Prairie Public

Public media organization

Prairie Public Broadcasting is a trusted public service dedicated to building an exciting and productive future for the prairie and its people. Prairie Public Broadcasting offers a window on the world through national and regional television and radio programming; creates a forum for the most important issues facing our region with locally produced, topical programming; partners with others to foster education for all ages; and utilizes digital technology and Web services to expand those valued services. Beginning with a single television transmitter in Fargo, Prairie Public Broadcasting has grown to become the premier broadcaster of public television and radio services throughout the prairie region.

Mumford and Sons criticized for posing with provocative academic, Henry Rollins and Iggy Pop join William Shatner on his first Christmas album and Will Ferrell enlists all-star band for charity concert. 

The Great Depression of the 1930s did not feel so “great” to those suffering from unemployment, bank failures, or drought. The Depression was in full “3-D” – it was ‘Dire,’ ‘Disastrous,’ and “Dreadful.’  How did North Dakotans endure those Depression years from 1929 through 1940?

Here is one of those stories.

Dickey Betts of The Allman Brothers Band to undergo brain surgery after fall, Bob Dylan and Fleet Foxes ready big box sets, Jim James announces tour of swing states to help get out the vote and the late producer Richard Swift puts out new single on day his family scatters his ashes in Oregon.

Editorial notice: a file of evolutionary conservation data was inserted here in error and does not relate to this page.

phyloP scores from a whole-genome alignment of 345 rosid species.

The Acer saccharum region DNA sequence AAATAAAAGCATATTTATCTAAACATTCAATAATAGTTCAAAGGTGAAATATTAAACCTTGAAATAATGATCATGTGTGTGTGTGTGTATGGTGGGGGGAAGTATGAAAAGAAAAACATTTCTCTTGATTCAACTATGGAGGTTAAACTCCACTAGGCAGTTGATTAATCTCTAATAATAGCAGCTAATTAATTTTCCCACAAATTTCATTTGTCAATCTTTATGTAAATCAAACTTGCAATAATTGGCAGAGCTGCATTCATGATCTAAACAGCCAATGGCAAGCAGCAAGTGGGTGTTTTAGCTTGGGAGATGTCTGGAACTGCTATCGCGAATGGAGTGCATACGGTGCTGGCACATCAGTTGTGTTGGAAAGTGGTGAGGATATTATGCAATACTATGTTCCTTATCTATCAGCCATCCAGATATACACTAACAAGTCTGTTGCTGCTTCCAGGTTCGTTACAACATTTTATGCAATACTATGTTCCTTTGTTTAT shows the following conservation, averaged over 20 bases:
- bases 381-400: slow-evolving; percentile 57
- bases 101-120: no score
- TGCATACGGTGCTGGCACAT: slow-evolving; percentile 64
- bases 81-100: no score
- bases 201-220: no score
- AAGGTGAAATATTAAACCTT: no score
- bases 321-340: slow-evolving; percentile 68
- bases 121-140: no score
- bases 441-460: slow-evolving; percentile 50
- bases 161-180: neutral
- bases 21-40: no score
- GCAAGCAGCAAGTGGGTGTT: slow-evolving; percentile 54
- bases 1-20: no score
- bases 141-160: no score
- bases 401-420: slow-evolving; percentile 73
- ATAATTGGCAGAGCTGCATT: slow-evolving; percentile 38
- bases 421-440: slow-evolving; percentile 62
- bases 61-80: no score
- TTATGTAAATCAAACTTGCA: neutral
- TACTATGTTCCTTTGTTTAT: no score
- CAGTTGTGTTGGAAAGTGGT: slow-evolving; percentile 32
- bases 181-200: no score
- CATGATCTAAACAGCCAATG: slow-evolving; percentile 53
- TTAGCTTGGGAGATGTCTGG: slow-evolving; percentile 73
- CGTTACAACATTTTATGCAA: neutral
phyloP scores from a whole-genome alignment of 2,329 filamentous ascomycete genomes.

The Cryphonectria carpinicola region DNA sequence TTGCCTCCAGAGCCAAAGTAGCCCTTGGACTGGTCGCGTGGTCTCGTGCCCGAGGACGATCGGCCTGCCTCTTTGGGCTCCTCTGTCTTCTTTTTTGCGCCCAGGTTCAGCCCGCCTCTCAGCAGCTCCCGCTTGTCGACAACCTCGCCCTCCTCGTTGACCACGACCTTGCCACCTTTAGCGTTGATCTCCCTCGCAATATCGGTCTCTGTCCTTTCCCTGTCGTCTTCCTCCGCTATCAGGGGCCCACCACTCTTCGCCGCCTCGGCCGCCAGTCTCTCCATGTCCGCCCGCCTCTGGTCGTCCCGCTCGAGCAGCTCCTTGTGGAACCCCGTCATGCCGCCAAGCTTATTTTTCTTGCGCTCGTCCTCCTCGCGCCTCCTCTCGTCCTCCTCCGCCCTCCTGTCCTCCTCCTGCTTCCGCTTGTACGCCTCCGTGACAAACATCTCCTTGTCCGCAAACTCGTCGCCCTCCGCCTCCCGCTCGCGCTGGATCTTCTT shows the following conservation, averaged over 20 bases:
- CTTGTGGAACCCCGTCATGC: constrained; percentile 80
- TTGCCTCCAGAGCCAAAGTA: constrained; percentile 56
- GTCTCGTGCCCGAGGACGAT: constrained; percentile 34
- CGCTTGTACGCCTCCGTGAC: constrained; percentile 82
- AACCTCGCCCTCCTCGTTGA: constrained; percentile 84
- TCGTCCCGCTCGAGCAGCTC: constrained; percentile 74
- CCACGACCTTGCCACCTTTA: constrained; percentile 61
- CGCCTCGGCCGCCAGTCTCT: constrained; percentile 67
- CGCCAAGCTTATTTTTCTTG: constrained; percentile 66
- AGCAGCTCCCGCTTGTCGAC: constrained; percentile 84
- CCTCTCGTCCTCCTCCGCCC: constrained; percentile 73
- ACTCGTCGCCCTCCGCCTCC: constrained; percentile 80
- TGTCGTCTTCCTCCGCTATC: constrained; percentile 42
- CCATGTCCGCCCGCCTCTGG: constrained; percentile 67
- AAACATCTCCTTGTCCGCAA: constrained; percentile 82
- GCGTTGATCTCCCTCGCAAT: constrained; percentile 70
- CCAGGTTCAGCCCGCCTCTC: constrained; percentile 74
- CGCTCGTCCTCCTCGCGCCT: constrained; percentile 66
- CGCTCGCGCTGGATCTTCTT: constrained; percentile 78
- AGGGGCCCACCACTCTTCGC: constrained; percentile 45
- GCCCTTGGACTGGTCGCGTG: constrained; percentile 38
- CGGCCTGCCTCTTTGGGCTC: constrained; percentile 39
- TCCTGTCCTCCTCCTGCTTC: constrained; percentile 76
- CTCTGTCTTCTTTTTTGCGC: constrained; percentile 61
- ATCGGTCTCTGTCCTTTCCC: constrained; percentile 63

September 23 at 5 pm
This one-hour special goes way beneath the #MeToo to explore like "How, and when, did male dominance get started in the first place? (Spoiler: The cave men didn't invent patriarchy, and it's been around for only a fraction of human history.) From the Center for Documentary Studies at Duke University and PRX.

September 9 at 5pm:

Should we still read Shakespeare? This is a harder question than one might think. This week, Jack Russell Weinstein's guest is Adam Kitzes, a Professor of English at the University of North Dakota. He is the author of The Politics of Melancholy from Spenser to Milton and has written numerous articles about Shakespeare and teaching literature.

The Butterfly Effect

Sep 20, 2018

On this date in 1906, the Courier Democrat of Langdon, North Dakota reported on an unsettling and slightly alarming phenomena. A particular species of insect had appeared in “unprecedented numbers.” Concerned citizens were sending specimens to the North Dakota Agricultural College.  However, the colleges reported that there was no cause for concern. The mysterious insect was none other than the harmless monarch butterfly.

Mark Knopfler gets nostalgic on new album, Nick Cave joins Marianne Faitfhull for haunting new single and Apple Music debuts new song search function using lyrics. 

Letters from France

Sep 19, 2018

On this date in 1918, many North Dakota soldiers were serving their country in the War, and when they wrote home, it was common for the recipient to give the letter to the local newspaper, which would then print it, so everyone would know what was going on.

Twitter goes crazy over credit card commercial, Bob Seger turns a page and German doc says Russian riotter poisoned.   

Albert Grass

Sep 18, 2018

John Grass, or Charging Bear, was a beloved leader of the Teton Sioux and an ardent supporter of the war effort.  July of 1917, although weakened by a prolonged illness, the elderly chief accepted the vice-chairmanship of the Red Cross for Sioux County.  He stated that as a young man he went to war many times, but his thoughts were not of death but of honor.  Although it caused him great grief to see his children going into battle, there was joy in his heart to know they were not cowards.